Welcome to ACUR

The Australasian Conference of Undergraduate Research is held each year in different universities on an ongoing basis.

ACUR 2017 will take place on 27th-28th September 2017 at The University of Adelaide, South Australia. This two-day conference will include spoken presentations by undergraduate students, 2017 Honours students, Master of Research students (1st year only) and graduated 2016 Honours students from all disciplines and from across Australasia.

Submissions and registrations are now open.

Registrations and fees information can be viewed here.

What to do if you want to present your work at the conference

Undergraduate students, Honours 2016/17 students and Master of Research students (1st year only) from all disciplines across Australasia are eligible to apply.

If you would like to present your work at the conference you need to submit an abstract of no more than 300 words by 8th June 2017.

Abstracts will be peer reviewed and the conference committee will notify you if you have been selected to give a spoken presentation on your paper by 11th August 2017. A total of 20 minutes will be allocated for each presentation and accompanying discussion.

Students can also submit a full paper by the 30th August 2017 for the ACUR Undergraduate Research Publication.

What is an Undergraduate Research Conference?

An undergraduate research conference is like any academic conference, except that the presentations are all given by undergraduates who report on research carried out within courses, a summer or other research internship, a research-based degree program, or voluntary work. In 2012 the First Australasian Conference of Undergraduate Research was held at Macquarie University. An undergraduate research conference provides a great opportunity to meet students from other universities and to share your research. As a multi-disciplinary conference, you will have the opportunity to network with other undergraduate researchers from your own discipline, and also to learn about how other disciplines approach research problems.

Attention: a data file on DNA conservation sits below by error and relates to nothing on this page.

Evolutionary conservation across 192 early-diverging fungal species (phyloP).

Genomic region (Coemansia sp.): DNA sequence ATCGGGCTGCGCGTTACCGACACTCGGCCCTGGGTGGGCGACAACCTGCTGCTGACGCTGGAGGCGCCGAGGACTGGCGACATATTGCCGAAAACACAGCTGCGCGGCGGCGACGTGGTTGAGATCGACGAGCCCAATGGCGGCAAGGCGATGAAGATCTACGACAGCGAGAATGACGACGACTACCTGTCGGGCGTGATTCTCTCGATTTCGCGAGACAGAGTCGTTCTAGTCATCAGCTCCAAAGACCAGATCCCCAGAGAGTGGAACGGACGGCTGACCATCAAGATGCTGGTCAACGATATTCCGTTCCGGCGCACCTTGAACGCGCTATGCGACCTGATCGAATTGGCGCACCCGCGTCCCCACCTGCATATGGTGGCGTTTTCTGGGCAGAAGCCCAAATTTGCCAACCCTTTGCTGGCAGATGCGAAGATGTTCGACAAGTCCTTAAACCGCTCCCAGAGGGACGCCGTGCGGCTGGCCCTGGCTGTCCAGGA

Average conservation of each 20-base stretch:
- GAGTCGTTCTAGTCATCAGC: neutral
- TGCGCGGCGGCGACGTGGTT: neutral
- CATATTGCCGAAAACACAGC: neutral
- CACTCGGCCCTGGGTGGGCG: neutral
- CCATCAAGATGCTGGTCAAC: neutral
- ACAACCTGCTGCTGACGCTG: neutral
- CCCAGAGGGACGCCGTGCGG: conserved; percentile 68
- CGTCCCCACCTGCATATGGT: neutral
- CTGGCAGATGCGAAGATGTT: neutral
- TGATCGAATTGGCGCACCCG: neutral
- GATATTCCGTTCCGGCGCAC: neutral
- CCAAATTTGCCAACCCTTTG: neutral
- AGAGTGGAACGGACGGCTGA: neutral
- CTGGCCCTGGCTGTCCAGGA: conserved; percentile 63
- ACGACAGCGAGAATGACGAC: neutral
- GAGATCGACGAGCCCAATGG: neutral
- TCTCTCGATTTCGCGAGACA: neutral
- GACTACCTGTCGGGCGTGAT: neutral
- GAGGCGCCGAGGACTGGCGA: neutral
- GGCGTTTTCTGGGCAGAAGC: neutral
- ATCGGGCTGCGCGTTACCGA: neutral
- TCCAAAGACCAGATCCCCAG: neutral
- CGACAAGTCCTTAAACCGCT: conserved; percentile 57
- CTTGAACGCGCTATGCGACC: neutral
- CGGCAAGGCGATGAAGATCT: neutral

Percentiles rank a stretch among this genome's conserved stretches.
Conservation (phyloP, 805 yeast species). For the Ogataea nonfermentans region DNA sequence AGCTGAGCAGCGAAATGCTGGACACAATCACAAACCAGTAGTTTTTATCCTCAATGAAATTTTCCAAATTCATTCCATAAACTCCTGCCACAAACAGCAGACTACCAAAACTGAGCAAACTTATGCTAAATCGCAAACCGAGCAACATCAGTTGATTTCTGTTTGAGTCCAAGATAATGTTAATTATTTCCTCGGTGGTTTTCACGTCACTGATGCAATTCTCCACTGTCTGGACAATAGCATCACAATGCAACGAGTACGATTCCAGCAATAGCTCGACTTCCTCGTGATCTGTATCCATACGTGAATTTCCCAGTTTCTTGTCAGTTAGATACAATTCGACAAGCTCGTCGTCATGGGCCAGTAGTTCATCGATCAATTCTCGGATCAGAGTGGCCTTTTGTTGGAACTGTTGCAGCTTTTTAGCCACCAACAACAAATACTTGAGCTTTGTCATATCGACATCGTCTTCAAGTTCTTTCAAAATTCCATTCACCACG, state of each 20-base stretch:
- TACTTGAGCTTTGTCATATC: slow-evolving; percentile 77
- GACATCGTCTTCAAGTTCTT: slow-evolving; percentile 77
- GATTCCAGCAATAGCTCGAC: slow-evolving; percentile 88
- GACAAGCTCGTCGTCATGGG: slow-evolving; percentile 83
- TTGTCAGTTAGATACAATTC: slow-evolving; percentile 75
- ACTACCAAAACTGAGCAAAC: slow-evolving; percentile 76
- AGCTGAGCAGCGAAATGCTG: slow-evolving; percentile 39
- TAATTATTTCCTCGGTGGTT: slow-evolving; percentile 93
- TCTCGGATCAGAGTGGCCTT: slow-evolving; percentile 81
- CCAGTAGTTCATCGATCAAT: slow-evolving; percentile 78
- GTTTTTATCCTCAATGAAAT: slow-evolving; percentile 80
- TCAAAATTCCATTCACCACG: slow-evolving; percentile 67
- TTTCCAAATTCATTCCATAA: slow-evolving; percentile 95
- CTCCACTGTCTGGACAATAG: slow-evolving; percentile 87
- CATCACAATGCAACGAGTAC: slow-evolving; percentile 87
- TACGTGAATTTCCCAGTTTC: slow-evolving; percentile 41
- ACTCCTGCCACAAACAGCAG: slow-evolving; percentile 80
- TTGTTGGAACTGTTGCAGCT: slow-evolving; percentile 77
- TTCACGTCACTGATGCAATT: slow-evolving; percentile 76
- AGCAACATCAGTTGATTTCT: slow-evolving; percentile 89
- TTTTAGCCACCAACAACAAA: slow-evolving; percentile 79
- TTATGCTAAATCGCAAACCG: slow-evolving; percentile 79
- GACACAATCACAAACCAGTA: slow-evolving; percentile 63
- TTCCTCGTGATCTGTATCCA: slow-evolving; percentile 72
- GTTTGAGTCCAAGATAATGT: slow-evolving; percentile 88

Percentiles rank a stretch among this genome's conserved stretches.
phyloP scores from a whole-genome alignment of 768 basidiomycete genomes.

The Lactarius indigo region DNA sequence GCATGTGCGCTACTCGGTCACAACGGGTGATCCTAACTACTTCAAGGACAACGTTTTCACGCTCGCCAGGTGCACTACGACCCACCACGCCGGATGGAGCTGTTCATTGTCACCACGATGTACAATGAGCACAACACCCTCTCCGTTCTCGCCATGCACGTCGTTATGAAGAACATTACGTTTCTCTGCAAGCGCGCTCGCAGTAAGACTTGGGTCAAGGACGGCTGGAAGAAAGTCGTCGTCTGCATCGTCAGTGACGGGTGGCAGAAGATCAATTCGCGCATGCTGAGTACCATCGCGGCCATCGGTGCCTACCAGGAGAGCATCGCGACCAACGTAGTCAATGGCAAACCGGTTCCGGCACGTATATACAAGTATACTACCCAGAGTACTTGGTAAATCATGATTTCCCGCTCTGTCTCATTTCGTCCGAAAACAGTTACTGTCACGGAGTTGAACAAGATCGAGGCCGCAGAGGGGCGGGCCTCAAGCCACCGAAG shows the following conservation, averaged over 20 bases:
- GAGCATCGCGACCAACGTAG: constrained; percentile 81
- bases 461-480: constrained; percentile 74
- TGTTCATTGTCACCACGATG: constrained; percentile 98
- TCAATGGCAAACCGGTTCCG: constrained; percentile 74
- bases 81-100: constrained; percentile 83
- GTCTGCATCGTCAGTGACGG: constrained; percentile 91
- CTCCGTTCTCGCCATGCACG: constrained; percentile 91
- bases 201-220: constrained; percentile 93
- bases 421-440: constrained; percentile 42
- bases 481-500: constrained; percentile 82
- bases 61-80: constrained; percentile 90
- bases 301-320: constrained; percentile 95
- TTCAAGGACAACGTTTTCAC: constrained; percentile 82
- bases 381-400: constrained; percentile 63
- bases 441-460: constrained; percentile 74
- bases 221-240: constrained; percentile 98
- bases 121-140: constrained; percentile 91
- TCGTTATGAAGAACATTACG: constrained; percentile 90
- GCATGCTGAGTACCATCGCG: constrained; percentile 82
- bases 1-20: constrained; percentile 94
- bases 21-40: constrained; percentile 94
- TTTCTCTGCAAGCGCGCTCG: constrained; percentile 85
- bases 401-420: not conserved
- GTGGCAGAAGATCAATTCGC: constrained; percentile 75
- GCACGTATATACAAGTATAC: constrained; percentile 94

Academics’ comments:

What will you do as a consequence of attending the conference? “Talk about how fantastic it was to my colleagues, and encourage them to get their students involved in the next one”.

What was the most valuable thing you gained? “It was good to see undergraduate students rising to the challenge of presenting their research. I heard some high quality papers, saw some excellent posters and especially enjoyed students interacting with each other. The students I came to support all said they gained a great deal from the experience.”

Students’ comments:

What will you do as a result of attending the conference? “I will definitely talk with my teachers about why we do not do more research as undergraduate students! I was also unsure as to if I should complete a fourth year as an honours student next year but after seeing the passion and the difference that research can make in a relevant context I am inspired to continue studying”

What was the most valuable thing you gained? “Meeting people, great conversations with like-minded people. Also learnt so much because of the wide range of disciplines. Renewed inspiration and hope in undergraduate research.”